Tag Archives: ADD+

She just hangs up.2

continued…

small.bull.dog

“Okay, Gary, I don’t know why Gwen feels the need to avoid conversation.  Let me give you an example derived from my personal experience.  When I was dating this bruzia down in the center of town, she did not like to talk face-to-face. So, I suggested she send me a card, hand-delivered.  I didn’t really care that it was hand-delivered or not–I just wanted her to work a little.  I guess you could say I was toying with her; having a little fun.  You can say I really didn’t see it as serious by then, or I would have sat down a for a pointed little meeting with her.  I did, at one point, try to get her to call me early for a wake up call so that I could quickly grab the phone and start a conversation.  She allowed the phone to ring until I picked it up, then she hung up–blipped out.  We eventually started seeing each other less and less. I just couldn’t communicate with her; she obviously did not want to talk to me.  That’s all I have left of the memories of Tracy.”

“So it sounds like you’re saying that I really have no chance of getting this girl to communicated with me?”

“No. What I’m saying is that she may have commubia: it’s just that phobia of talking with someone face-to-face. Ever meet someone who cannot seem to look at you straight in the eyes? Well, that’s a form of commubia. A full-blown case would be when that same person can only talk to you through text message, through a door, loudly through a wall, from behind a counter, or some other sort of veil. Though you get irritated, understand that she may have a serious condition–it’s hard to say what it is. And, as I said, there are clinics and support groups for that sort of thing.”

“What should I do?”

“If you truly want this to work, and enjoy being with her, talk to her about it, and be patient. Everyone’s got something.”

“Wow! I never knew.”

“Or, consider that she may not really want to talk to you.”

“What?”

“Just saying…”

She just hangs up

small.bull.dog

Buddy and Gary sit, quietly sipping on some new exotic coffee drink recommended to them by the barista, a young twenty-something, who goes by the name Four, as in the number.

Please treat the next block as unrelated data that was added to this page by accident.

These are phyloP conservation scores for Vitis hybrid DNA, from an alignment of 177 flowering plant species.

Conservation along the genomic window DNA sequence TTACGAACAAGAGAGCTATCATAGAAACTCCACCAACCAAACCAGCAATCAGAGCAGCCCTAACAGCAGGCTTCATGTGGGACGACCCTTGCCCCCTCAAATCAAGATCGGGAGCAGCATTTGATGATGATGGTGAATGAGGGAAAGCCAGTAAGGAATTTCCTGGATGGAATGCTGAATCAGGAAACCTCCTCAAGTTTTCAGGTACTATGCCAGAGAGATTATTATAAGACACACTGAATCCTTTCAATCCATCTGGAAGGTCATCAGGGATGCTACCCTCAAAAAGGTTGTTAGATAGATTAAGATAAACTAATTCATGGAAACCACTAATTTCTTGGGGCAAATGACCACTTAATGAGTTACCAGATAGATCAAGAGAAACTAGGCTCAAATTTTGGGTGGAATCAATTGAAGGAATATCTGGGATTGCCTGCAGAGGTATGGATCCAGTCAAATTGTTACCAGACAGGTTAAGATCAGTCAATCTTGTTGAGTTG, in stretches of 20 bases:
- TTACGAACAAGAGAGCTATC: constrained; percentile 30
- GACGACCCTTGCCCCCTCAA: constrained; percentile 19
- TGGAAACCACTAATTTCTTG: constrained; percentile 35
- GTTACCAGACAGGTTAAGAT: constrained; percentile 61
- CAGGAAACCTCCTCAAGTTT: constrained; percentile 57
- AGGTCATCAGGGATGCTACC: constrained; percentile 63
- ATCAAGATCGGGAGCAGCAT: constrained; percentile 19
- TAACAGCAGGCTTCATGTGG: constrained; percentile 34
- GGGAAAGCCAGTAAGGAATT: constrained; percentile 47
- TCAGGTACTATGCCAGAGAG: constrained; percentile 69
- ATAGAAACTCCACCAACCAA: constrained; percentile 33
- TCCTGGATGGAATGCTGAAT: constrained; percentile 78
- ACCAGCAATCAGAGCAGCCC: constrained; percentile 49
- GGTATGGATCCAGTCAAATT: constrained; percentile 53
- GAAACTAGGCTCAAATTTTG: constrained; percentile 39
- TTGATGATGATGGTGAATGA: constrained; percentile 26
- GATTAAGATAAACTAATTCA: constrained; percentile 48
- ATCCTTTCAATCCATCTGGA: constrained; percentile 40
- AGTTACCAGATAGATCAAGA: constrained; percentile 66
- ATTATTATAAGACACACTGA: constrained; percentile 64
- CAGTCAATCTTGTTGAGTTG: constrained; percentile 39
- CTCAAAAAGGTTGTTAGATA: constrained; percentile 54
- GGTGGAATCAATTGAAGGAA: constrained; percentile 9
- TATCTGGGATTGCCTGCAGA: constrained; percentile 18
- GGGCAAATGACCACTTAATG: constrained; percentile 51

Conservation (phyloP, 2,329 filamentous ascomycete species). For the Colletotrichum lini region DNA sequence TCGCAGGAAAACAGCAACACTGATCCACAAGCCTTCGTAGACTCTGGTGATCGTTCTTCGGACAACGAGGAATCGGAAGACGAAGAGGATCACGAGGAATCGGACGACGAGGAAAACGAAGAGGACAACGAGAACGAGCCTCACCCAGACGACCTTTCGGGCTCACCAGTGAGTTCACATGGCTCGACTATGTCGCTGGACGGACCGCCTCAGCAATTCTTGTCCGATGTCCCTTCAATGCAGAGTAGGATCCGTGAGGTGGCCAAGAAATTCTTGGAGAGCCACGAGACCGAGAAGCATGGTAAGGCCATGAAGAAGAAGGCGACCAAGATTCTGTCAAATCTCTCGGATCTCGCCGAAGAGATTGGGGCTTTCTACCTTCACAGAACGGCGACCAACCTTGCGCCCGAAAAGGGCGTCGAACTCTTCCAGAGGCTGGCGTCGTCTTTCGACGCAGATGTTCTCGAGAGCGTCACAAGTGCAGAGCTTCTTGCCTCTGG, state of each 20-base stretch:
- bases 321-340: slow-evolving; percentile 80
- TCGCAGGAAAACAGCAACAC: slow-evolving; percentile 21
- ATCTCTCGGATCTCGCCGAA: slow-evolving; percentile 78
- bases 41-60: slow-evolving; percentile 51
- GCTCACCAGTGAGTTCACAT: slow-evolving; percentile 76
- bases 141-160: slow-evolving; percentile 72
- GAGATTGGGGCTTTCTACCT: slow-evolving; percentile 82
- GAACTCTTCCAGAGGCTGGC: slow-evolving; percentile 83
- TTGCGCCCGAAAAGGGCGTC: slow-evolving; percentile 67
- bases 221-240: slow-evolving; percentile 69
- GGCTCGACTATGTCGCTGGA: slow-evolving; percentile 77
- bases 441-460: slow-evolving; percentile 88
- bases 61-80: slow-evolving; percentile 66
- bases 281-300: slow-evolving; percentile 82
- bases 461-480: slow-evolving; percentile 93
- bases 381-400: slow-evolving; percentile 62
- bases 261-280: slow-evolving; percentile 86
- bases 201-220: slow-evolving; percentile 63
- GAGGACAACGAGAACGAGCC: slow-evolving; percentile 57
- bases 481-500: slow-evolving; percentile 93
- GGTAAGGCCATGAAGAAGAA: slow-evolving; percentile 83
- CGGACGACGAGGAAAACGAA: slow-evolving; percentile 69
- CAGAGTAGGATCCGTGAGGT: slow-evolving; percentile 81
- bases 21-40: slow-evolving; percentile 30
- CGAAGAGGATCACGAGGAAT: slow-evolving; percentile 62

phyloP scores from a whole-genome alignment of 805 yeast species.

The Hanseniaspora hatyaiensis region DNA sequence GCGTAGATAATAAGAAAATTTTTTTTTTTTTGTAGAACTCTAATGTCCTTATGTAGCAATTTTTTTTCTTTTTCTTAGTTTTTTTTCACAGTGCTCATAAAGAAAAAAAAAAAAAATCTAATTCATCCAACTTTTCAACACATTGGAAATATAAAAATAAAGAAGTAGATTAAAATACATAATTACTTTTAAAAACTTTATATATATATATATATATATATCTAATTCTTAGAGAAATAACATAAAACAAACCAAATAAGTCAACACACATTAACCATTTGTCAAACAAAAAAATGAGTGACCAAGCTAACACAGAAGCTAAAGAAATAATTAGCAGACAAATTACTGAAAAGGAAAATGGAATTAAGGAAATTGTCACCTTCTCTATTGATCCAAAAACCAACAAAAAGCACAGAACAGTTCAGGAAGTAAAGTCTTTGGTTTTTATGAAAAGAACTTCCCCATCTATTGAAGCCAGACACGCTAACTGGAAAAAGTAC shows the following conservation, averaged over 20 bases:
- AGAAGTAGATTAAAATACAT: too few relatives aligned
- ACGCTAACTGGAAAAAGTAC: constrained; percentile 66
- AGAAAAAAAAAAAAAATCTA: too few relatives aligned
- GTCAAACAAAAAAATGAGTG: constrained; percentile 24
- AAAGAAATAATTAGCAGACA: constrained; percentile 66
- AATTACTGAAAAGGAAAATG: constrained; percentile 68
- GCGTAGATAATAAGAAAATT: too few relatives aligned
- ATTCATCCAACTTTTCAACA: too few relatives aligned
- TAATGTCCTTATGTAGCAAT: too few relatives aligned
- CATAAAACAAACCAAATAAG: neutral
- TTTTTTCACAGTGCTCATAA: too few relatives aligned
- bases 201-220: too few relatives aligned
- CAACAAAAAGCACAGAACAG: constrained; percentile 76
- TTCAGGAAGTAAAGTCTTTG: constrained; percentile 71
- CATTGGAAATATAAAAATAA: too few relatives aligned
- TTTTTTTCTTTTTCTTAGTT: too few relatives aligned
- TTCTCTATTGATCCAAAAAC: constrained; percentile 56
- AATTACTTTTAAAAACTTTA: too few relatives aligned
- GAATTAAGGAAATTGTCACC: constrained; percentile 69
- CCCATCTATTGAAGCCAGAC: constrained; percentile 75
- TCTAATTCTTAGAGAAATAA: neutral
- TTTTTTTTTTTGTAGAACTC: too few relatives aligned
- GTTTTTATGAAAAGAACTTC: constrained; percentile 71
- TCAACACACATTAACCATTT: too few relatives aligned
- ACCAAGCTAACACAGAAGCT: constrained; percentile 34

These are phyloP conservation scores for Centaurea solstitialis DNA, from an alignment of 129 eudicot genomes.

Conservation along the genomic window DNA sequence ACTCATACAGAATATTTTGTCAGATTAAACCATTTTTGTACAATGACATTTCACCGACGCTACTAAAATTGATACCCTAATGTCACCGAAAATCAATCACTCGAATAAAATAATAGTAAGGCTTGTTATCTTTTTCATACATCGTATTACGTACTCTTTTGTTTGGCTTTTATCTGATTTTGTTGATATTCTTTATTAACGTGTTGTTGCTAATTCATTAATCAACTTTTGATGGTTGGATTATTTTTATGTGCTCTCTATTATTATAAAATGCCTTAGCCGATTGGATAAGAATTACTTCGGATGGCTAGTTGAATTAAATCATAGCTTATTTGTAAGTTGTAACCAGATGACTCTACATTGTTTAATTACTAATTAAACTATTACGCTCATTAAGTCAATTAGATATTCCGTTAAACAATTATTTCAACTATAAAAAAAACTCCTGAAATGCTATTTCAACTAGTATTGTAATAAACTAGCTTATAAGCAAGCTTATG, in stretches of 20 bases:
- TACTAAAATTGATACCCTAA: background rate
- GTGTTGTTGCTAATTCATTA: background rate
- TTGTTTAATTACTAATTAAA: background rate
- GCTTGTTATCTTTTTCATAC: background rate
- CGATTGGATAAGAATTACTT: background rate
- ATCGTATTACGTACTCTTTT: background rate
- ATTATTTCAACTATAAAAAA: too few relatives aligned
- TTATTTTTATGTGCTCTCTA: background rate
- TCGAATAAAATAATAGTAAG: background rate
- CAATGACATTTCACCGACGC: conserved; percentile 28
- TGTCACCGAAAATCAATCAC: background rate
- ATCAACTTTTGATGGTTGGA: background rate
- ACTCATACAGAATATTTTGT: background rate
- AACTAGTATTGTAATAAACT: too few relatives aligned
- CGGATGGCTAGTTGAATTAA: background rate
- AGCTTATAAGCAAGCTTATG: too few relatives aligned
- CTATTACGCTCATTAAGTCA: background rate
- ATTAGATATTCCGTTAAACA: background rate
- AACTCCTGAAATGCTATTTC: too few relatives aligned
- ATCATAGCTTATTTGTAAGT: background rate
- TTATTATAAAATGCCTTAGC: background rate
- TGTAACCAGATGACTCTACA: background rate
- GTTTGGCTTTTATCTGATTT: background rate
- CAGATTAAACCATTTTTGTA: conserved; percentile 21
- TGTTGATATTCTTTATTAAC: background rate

Gary scratches his hind leg with his left paw, rapidly. Buddy watches him with a slight glance of the eyes.

“So right in the middle of the brief conversation, everything goes silent. ‘Hello. Hello,’ I say. Then, Buddy, I receive a text message from Gwen. Sometimes, it’s four or five texts in a row–140 characters, you know. It usually starts with an apology for not talking on the phone. She says it’s the cell phone, cancer thing. But she’s stopped using that one. Then she will send a picture of herself eating something like dessert, in a strange standing pose. Does this seem odd to you? I mean, face to face would be great, but I would even settle for a few minutes talking on the phone; two cans with string; anything. I really don’t think it’s so much to ask.”

“Nah, not too much. Maybe she has commubia.”

“Is that when a person can only communicate with a cell phone or pictures, but is fear-struck when real, face to face verbal communication takes place?”

“Yes it is, Gary; and, most of the communication is done by texting on the phone, not by talking on the phone. I’ve read that many have developed severe cases of commubia and, as of yet, they have found no simple remedy other than complete separation from the communication device. They even hold weekend clinics which set out to cure this modern, social malady. Success varies, depending on the individual, experts say. Is she young and restless? Is she one of the bruzias who spends constant hours on her device texting? Okay, Gary, does she have ADD?”

“Does she have ADD? Yes, but she has the other ADD. You know, it’s the close cousin to not being able to focus and concentrate. She has ADD+, where she doesn’t receive enough attention. Now that’s true Attention Deficit Disorder. But that doesn’t explain her inability to hold a conversation other than in text messages.

“If we only had a way to communicate with others without texting or speaking to them face to face, Buddy, that would be amazing!”

“We do, it’s called writing letters; and we gave that up decades ago, along with lobotomies, Corvairs, and panel wagons. Okay, let me explain something to you.”

to be continued…